Hills stars make between $90,000 and $100,000 an episode, report claims

The Hills returns tonight without Lauren Conrad but with Kristin Cavallari, and that change is saving MTV $35,000 an episode. That’s according to cast member salary information published by The Daily Beast that says Lauren was making $125,000 an episode, while Kristin will make $90,000, which is less than her new co-stars. They started making these six-figure per-episode salaries during the start of season five, which continues tonight.

The only people quoted on the record in the story are Spencer–who also has the lowest per-episode salary–and the show’s executive producer, Adam DiVello, who wouldn’t comment on salaries but said the cast “has a value to our fans. Kids thinks of [the cast] as their own friends… It’s been a long ride with these characters, and as you go along, you get more and more invested.”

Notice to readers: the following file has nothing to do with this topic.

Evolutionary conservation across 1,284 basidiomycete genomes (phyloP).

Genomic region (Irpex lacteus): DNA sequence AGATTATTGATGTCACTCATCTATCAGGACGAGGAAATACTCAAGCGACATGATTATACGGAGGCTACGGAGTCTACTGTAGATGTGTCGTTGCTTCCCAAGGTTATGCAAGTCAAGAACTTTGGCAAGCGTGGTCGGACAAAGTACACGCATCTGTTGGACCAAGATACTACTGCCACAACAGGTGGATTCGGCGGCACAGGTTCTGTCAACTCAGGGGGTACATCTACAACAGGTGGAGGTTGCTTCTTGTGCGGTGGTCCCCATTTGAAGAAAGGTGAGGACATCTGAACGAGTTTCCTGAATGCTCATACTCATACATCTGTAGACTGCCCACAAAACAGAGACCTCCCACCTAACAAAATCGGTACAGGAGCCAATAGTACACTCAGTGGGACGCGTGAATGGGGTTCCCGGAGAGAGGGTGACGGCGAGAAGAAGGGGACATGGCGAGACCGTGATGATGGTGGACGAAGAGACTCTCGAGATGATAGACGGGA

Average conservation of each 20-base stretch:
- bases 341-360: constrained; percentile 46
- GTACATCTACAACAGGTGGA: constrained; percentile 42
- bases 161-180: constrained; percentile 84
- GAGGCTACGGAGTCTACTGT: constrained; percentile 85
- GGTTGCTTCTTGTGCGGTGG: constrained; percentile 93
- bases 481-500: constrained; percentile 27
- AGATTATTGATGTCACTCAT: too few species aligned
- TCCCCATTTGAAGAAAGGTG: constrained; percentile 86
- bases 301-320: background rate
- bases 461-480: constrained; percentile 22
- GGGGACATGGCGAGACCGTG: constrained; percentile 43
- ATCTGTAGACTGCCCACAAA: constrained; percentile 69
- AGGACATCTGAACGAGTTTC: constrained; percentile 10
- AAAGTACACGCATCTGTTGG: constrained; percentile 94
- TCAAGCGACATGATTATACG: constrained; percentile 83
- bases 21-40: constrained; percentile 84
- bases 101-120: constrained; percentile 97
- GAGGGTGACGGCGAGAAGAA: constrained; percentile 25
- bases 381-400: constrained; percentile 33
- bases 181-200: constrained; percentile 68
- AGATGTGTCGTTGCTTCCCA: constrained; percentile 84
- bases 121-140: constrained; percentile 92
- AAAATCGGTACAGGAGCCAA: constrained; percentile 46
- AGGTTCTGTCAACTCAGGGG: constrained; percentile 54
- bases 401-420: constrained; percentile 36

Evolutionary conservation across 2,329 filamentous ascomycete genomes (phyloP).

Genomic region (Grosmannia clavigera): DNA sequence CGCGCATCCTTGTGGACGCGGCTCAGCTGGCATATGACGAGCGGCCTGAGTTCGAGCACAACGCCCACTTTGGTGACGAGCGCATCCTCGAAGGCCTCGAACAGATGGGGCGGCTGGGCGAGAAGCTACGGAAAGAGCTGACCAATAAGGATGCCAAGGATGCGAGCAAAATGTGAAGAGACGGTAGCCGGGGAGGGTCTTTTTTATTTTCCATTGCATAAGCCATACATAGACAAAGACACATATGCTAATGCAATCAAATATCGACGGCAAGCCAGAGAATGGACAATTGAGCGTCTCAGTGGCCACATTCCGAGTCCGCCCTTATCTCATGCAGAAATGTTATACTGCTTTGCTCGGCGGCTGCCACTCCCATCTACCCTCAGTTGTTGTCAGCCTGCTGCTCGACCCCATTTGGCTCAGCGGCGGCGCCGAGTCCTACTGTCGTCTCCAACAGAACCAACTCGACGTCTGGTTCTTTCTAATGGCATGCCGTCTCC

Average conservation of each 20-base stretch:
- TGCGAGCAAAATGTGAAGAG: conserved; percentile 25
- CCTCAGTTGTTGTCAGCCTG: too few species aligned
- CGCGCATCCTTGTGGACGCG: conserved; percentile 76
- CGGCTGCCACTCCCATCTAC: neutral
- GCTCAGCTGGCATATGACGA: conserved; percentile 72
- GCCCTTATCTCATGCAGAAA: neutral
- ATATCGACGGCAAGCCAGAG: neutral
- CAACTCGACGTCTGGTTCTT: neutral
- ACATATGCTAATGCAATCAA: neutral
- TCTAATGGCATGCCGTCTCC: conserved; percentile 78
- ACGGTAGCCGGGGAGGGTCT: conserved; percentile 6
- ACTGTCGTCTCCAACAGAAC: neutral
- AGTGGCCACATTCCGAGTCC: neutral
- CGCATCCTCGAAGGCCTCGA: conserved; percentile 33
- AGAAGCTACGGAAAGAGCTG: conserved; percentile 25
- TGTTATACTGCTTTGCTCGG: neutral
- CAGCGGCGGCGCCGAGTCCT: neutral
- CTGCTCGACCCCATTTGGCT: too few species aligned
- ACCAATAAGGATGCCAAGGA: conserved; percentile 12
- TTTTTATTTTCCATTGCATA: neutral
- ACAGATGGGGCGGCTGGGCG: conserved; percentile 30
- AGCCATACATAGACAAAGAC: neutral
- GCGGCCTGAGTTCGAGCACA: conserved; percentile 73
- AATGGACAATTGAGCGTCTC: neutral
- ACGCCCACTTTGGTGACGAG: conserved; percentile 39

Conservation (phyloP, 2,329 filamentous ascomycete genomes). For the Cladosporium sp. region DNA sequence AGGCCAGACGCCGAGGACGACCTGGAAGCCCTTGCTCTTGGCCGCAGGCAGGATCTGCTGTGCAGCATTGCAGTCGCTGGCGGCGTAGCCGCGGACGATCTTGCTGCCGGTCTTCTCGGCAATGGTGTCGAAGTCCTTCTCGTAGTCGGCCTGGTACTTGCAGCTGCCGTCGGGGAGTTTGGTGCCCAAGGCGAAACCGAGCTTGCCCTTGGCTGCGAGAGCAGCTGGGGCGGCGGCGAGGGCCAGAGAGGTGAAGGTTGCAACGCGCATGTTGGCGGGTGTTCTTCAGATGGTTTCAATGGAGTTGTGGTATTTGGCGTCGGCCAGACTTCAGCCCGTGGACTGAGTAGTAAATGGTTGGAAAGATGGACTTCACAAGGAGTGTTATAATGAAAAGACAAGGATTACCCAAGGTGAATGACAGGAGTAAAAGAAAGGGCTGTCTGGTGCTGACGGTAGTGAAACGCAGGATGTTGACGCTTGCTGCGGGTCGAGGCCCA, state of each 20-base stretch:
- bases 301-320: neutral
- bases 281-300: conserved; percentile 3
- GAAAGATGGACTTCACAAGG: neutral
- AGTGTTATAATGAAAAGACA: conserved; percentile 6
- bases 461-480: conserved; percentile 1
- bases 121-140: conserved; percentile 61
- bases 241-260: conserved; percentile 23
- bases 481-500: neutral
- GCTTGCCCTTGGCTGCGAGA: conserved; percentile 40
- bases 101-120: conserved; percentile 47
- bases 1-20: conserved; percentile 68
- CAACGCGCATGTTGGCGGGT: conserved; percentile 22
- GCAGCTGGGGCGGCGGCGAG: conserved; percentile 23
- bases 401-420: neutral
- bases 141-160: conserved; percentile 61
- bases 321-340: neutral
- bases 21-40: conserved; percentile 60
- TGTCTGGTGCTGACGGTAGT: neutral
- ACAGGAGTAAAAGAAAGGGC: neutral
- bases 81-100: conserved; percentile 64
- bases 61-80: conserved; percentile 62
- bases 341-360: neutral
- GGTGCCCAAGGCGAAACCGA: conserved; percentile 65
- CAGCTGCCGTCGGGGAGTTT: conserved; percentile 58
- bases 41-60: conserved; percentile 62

The Daily Beast’s story also reports on the general money-making machine that is The Hills, and while its cast members get five figures to just make appearances, they have not always succeeded in turning their fame into cash. The site reports that “Montag and Pratt will likely lose money on Montag’s album, which they are self-financing,” and also notes that Lauren’s “first, eponymous fashion collection sputtered.”

Here’s what the report claims each cast member makes (or made):

  • Lauren Conrad: $125,000 per episode ($2.5 million a year)
  • Kristin Cavallari: $90,000 per episode
  • Audrina Patridge: $100,000 per episode
  • Lauren “Lo” Bosworth: $100,000 per episode
  • Heidi Montag: $100,000 per episode
  • Spencer Pratt: $65,000 per episode
  • Brody Jenner: $45,000 per episode

Assuming 20 episodes a year, when Lauren was on the show, MTV was spending over a half a million dollars per episode on the cast alone.

Hills Salaries Exposed [Daily Beast]

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about the writer

Andy Dehnart is a journalist who has covered reality television for more than 15 years and created reality blurred in 2000. A member of the Television Critics Association, his writing and criticism about television, culture, and media has appeared on NPR and in Playboy, Buzzfeed, and many other publications. Andy, 36, also directs the journalism program at Stetson University in Florida, where he teaches creative nonfiction and journalism. He has an M.F.A. in nonfiction writing and literature from Bennington College. More about reality blurred and Andy.